Corruption is pervasive in this country and citizens are disgusted. Large-scale corruption is destroying an already fragile economy, while petty corruption makes peoples’ lives harder every day. Even when corrupt actors and actions are identified, reports say that up to 70 percent of corruption investigations are dismissed.
Surveys show that BiH is perceived as having the worst corruption problem among all the republics of the former Yugoslavia, driving away investment needed to expand businesses, create jobs, and improve lives. I’ve talked to business people since I’ve been here who say they’re giving up; some are selling out. Others, including young and energetic entrepreneurs, tell me they will never pay the bribes asked of them and if that means closing down, laying off workers, and moving abroad, they’re ready. I don’t know if this is bravado, but I know their frustration is heartfelt. Research shows that corruption wastes 47km every second in this country. That is over 4 million km a day not being spent on education, infrastructure, healthcare, and other basic needs.
Corruption doesn’t happen only in BiH. We even see it in America. But the difference is, other countries have the tools to fight corruption. Whistleblower laws are implemented. Public enterprises are audited and inspected, and any abuse they find corrected. Police have investigative units and cases are actively prosecuted. Journalists and civil society watchdogs track, investigate, and report what business and political leaders are doing in order to keep them honest. BiH has made noticeable strides in some of these areas. I am impressed by the diligent research and oversight I see coming out of organizations like ACCOUNT, the Center for Investigative Journalism, and CCI among others, who want their fellow citizens to know the truth. Likewise, some of the in-depth investigative press reporting has been crucial to informing voters as elections approach. BiH needs more of its citizens to take up this effort.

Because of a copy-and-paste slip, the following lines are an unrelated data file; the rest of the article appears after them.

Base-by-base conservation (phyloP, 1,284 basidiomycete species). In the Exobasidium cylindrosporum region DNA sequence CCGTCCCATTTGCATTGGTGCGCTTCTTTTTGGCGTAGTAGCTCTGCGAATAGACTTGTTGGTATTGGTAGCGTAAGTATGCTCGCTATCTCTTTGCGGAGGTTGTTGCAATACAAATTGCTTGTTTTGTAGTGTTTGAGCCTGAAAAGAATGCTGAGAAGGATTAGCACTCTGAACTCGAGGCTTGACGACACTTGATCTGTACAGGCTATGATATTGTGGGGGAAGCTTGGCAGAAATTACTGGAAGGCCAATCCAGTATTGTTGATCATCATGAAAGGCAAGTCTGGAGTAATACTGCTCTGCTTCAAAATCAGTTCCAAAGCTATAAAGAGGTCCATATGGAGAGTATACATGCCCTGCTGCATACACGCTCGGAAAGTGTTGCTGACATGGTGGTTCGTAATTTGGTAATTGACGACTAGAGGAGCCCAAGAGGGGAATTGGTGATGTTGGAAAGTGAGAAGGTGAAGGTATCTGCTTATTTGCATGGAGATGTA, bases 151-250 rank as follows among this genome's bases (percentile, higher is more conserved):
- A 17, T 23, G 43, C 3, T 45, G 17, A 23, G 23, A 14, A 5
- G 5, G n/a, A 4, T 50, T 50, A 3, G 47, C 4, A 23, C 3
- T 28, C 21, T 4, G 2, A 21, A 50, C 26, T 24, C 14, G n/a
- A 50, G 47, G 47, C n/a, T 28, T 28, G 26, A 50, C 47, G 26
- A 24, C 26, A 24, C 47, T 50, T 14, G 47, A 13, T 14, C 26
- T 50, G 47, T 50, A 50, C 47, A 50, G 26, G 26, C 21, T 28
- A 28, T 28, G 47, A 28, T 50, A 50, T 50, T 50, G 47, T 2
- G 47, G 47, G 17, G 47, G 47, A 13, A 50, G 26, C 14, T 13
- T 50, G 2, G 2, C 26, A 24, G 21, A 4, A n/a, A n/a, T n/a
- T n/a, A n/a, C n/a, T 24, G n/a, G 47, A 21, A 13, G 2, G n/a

But overall, BiH institutions have not been up to the task of stamping out corruption. According to Transparency International, there were fewer successful corruption prosecutions last year than in any year since they started monitoring such cases. The system is getting worse, not better.
As long as a university degree, or a job, or a bed in a hospital can be bought with a bribe, this country faces a serious corruption problem. Nobody wants to have to pay a bribe, but that is the reality that so many citizens live with every day. To add insult to injury, not only does the typical citizen have to pull cash out of his wallet for services taxes should fund, there is less in the wallet to begin with because investors are reluctant to do business in BiH. They don’t want to deal with the hassle of corruption and don’t have to; if they invest anywhere else in the region, they are better off.
All the hard work of journalists and NGOs, all the risks average citizens take to make abuses public, will not lead to a better quality of life for citizens of BiH until police, prosecutors and courts start taking corruption cases seriously. Judicial reforms are way overdue and laws already in place need to be implemented. People have the right to expect their government to protect them from criminals and bring the criminals to justice.
Citizens can’t fight corruption alone. But there are things you can do right now, like organizing against corrupt conduct, and most importantly, using the ballot box to hold politicians accountable. Next weekend, you have the chance to choose candidates with integrity. Leaders who will protect your interests and not their party coffers. Choose wisely.